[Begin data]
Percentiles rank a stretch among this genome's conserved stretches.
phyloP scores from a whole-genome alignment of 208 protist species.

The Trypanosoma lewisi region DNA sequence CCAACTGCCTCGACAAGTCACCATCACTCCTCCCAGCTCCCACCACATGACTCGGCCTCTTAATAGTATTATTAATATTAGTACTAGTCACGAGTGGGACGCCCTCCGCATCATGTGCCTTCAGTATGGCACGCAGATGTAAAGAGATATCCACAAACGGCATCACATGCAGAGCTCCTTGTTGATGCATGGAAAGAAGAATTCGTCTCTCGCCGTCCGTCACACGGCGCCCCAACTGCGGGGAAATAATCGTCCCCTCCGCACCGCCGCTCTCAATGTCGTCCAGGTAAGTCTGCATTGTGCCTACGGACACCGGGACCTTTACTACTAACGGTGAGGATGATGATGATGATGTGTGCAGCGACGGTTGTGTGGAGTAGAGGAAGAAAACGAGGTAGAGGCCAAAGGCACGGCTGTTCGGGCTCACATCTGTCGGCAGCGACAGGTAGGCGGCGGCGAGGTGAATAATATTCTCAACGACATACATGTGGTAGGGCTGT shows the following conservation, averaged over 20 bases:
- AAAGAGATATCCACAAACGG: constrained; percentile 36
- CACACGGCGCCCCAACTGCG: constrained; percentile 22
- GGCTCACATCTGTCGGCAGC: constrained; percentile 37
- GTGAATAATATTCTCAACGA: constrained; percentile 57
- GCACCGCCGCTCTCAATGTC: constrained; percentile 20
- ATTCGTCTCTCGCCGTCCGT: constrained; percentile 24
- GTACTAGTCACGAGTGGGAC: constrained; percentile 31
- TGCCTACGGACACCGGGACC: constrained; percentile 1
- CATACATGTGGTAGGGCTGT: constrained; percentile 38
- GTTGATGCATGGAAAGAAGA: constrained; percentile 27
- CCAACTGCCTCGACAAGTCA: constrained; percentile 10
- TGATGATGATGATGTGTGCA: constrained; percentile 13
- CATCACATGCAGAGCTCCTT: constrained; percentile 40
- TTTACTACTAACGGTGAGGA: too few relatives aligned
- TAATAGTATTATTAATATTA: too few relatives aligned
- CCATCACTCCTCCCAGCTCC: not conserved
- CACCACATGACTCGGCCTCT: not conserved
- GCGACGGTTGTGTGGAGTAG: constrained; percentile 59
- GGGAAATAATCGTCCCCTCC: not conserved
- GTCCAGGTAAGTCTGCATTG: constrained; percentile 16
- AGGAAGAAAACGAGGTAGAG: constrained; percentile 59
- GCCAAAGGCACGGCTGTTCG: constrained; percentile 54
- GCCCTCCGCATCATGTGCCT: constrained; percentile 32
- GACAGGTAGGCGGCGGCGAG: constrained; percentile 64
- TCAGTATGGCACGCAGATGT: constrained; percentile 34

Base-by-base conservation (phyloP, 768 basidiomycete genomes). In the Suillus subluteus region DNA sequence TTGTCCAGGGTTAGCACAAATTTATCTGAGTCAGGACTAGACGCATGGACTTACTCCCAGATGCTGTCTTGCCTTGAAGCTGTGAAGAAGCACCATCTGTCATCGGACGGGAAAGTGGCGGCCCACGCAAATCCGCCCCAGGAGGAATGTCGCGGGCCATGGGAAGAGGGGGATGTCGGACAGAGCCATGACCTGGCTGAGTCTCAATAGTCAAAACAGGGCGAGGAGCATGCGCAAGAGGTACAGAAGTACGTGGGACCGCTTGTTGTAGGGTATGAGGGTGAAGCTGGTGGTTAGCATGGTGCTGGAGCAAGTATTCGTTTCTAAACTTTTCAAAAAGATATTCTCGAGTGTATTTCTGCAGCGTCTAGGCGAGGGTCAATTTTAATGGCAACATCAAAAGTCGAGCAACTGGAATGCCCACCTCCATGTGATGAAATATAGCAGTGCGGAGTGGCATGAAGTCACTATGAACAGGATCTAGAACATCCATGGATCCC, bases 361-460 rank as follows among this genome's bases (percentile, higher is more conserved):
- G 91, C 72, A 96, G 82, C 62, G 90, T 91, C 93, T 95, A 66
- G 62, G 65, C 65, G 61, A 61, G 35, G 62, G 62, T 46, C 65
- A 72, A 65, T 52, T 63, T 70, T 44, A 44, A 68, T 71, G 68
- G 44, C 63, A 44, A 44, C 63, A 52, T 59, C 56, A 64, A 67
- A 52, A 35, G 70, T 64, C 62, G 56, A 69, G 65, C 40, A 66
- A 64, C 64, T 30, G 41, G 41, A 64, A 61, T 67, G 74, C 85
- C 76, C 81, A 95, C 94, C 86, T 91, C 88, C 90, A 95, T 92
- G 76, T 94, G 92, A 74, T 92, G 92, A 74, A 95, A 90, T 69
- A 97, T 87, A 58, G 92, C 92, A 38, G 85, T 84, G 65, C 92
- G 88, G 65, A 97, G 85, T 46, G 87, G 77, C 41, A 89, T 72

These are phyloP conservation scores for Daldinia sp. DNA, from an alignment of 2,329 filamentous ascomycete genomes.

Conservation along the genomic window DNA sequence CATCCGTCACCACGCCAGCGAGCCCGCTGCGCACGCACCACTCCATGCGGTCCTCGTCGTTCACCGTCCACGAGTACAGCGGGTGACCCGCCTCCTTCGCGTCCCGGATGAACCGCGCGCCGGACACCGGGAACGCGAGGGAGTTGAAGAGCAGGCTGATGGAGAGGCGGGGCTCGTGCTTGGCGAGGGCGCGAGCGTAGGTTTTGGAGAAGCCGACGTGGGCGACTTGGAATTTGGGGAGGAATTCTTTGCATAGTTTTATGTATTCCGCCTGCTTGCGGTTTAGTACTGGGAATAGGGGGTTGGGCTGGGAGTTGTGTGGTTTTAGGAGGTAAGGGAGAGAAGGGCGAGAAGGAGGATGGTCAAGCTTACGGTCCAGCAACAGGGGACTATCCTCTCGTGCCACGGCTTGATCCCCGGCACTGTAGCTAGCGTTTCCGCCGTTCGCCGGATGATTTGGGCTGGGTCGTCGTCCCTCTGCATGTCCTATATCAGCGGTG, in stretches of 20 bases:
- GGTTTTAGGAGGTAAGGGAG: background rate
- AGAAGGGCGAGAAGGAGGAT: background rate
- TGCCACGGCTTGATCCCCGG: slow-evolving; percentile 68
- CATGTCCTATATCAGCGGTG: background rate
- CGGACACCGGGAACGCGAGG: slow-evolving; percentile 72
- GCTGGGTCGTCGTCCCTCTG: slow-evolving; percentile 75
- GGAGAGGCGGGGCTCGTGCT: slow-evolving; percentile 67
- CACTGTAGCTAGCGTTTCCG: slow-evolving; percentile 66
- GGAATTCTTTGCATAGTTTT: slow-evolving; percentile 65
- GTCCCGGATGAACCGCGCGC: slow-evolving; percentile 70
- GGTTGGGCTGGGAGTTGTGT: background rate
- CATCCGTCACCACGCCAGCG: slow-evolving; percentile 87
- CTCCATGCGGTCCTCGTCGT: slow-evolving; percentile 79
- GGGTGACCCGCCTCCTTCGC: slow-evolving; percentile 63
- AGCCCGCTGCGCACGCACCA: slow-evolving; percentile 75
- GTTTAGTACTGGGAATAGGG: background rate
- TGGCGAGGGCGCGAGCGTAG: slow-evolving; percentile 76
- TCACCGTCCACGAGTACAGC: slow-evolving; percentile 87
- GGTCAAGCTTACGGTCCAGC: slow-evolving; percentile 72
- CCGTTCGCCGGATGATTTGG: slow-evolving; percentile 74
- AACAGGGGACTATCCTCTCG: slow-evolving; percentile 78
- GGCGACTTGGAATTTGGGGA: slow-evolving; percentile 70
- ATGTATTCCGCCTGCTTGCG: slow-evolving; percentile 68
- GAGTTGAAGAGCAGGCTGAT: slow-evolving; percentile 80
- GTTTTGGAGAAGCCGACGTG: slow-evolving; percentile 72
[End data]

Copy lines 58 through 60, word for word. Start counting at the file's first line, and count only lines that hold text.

- TGGCGAGGGCGCGAGCGTAG: slow-evolving; percentile 76
- TCACCGTCCACGAGTACAGC: slow-evolving; percentile 87
- GGTCAAGCTTACGGTCCAGC: slow-evolving; percentile 72